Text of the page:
Date
20 November 2019

Support attention, communication, and organisation

Suggestion for implementing the strategy ‘Concussion: Support a return to learning and activity’

Notice where support is needed

Notice where support is needed

Many symptoms can often be misinterpreted.

Instead, these symptoms are signals that a brain is still healing and needs a supportive environment to aid recovery.

 

  • Difficulty staying on task
  • Reduced ability to focus
  • Easily distracted
  • Difficulty completing work
  • Forgetting things they need or what they have been asked to do
  • Difficulty doing more than one thing at a time
  • Problems organising approaches to tasks
  • Difficulty getting started on tasks
  • Difficulty expressing thoughts clearly, either verbally or in writing
  • Heightened sensitivity to noise, smells, and textures

Source: Adapted from Changes: Behaviour, mood & personality (opens in a new tab/window)

Seat with positive peers

Seat with positive peers

Positive peers can help with clarifying instructions, moving between tasks, preparing for transitions, and managing task completion.

Support the beginning of tasks

Support the beginning of tasks

Provide assistance with getting started on tasks – then ask the child or young person about the first thing they are going to do next.

Useful teaching strategies

Useful teaching strategies

Select teaching strategies that support the recovery of a child or young person with a non-traumatic brain injury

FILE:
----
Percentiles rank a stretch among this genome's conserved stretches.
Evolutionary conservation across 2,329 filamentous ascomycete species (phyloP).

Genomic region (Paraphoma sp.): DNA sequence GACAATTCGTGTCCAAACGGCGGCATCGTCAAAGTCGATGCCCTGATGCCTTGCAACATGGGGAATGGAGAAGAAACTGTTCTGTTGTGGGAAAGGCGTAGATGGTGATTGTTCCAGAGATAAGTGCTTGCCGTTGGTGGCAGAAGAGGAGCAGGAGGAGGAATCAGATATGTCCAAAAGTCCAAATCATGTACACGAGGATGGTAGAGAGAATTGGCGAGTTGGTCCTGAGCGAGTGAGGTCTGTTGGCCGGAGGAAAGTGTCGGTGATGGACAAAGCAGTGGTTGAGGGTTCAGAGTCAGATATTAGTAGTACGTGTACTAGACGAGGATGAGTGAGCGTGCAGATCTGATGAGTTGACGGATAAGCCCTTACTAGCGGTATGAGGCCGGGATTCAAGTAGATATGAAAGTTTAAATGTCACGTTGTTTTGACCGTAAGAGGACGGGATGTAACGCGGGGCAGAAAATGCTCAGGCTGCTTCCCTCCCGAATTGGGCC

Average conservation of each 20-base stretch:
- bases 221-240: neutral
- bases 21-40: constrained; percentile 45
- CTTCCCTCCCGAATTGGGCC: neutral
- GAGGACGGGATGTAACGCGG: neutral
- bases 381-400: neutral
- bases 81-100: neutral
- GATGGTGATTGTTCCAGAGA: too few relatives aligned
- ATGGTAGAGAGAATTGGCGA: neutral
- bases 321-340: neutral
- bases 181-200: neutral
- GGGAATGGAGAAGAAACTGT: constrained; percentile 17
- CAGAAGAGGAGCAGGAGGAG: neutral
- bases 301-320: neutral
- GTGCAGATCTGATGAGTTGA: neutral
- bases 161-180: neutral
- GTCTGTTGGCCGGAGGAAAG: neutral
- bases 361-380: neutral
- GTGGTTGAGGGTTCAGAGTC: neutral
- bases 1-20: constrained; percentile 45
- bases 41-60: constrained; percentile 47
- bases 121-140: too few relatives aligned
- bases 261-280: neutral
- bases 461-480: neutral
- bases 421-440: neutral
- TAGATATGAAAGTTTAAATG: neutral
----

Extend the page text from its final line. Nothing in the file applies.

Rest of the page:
Seek feedback on what’s helpful.

Adjust as needed.

  • Revisit a concept as many times as needed.
  • Check for understanding and the need for assistance.
  • Preview new material when possible.
  • Develop with the learner strategies that help them coordinate learning and materials between home and school.
  • Consider using a communication notebook or email routine for school-home communication.
  • Timetable the most important learning tasks at the times when the learner has the most energy.
  • Seat the learner near to the location of instruction and away from distractions, such as doors, windows, and high traffic areas.
  • Eliminate interruptions as much as possible.
  • Make sure to have the learner’s attention when giving directions or instructions.

Source: Adapted from Brain injury in children and youth: A manual for educators – Colorado Department of Education (opens in a new tab/window)

Reflection questions

Reflection questions

Adjust and adapt for your own context.

  • How will you monitor a child or young person’s progress on a task so they don’t get too lost or stuck?
  • In what ways could you use digital tools to support refocusing?
  • What strategies will you use to ensure instructions can be followed and referred to later?
  • How can distractions in the environment be minimised?

Useful resources

Useful resources

Cognition Attention concentration memory

Cognition: Attention, concentration & memory

Read time: 4 min

Publisher: Brain Injury NZ

Download PDF

Brain injury in children and youth A manual for educators

Brain injury in children and youth: A manual for educators

Read time: 212 min

Publisher: Colorado Department of Education

Download PDF

Website

BrainSTARS: Attention

Publisher: BrainLine

Visit website

Next steps

More suggestions for implementing the strategy “Concussion: Support a return to learning and activity”:

Return to the guide “Supporting learners with acquired brain injury”

Guide to Index of the guide: Acquired brain injury and learning

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